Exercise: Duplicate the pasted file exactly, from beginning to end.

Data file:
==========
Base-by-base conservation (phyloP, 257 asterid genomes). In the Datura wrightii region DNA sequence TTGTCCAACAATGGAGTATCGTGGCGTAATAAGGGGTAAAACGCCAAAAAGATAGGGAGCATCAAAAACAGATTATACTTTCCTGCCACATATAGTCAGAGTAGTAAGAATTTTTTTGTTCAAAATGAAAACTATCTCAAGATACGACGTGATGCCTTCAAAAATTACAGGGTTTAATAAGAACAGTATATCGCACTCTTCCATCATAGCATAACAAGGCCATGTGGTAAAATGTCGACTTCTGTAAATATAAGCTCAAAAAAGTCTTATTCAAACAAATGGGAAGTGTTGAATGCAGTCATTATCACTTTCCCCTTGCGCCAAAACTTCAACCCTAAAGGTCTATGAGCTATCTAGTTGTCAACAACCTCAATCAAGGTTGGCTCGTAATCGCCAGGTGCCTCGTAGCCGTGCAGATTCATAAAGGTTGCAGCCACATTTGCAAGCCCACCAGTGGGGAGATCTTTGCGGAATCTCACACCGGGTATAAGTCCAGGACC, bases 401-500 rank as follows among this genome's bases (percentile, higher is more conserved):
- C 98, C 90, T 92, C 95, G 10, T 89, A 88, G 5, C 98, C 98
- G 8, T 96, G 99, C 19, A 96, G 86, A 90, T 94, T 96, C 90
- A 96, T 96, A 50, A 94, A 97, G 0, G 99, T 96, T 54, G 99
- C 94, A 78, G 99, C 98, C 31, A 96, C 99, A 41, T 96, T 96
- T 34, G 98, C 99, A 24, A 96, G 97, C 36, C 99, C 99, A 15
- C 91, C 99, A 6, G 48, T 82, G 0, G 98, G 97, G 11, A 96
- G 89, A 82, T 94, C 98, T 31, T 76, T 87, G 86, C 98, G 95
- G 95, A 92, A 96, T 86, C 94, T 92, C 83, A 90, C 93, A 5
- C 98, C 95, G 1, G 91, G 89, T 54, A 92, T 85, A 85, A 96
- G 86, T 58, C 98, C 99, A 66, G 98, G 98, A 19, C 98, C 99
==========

Base-by-base conservation (phyloP, 257 asterid genomes). In the Datura wrightii region DNA sequence TTGTCCAACAATGGAGTATCGTGGCGTAATAAGGGGTAAAACGCCAAAAAGATAGGGAGCATCAAAAACAGATTATACTTTCCTGCCACATATAGTCAGAGTAGTAAGAATTTTTTTGTTCAAAATGAAAACTATCTCAAGATACGACGTGATGCCTTCAAAAATTACAGGGTTTAATAAGAACAGTATATCGCACTCTTCCATCATAGCATAACAAGGCCATGTGGTAAAATGTCGACTTCTGTAAATATAAGCTCAAAAAAGTCTTATTCAAACAAATGGGAAGTGTTGAATGCAGTCATTATCACTTTCCCCTTGCGCCAAAACTTCAACCCTAAAGGTCTATGAGCTATCTAGTTGTCAACAACCTCAATCAAGGTTGGCTCGTAATCGCCAGGTGCCTCGTAGCCGTGCAGATTCATAAAGGTTGCAGCCACATTTGCAAGCCCACCAGTGGGGAGATCTTTGCGGAATCTCACACCGGGTATAAGTCCAGGACC, bases 401-500 rank as follows among this genome's bases (percentile, higher is more conserved):
- C 98, C 90, T 92, C 95, G 10, T 89, A 88, G 5, C 98, C 98
- G 8, T 96, G 99, C 19, A 96, G 86, A 90, T 94, T 96, C 90
- A 96, T 96, A 50, A 94, A 97, G 0, G 99, T 96, T 54, G 99
- C 94, A 78, G 99, C 98, C 31, A 96, C 99, A 41, T 96, T 96
- T 34, G 98, C 99, A 24, A 96, G 97, C 36, C 99, C 99, A 15
- C 91, C 99, A 6, G 48, T 82, G 0, G 98, G 97, G 11, A 96
- G 89, A 82, T 94, C 98, T 31, T 76, T 87, G 86, C 98, G 95
- G 95, A 92, A 96, T 86, C 94, T 92, C 83, A 90, C 93, A 5
- C 98, C 95, G 1, G 91, G 89, T 54, A 92, T 85, A 85, A 96
- G 86, T 58, C 98, C 99, A 66, G 98, G 98, A 19, C 98, C 99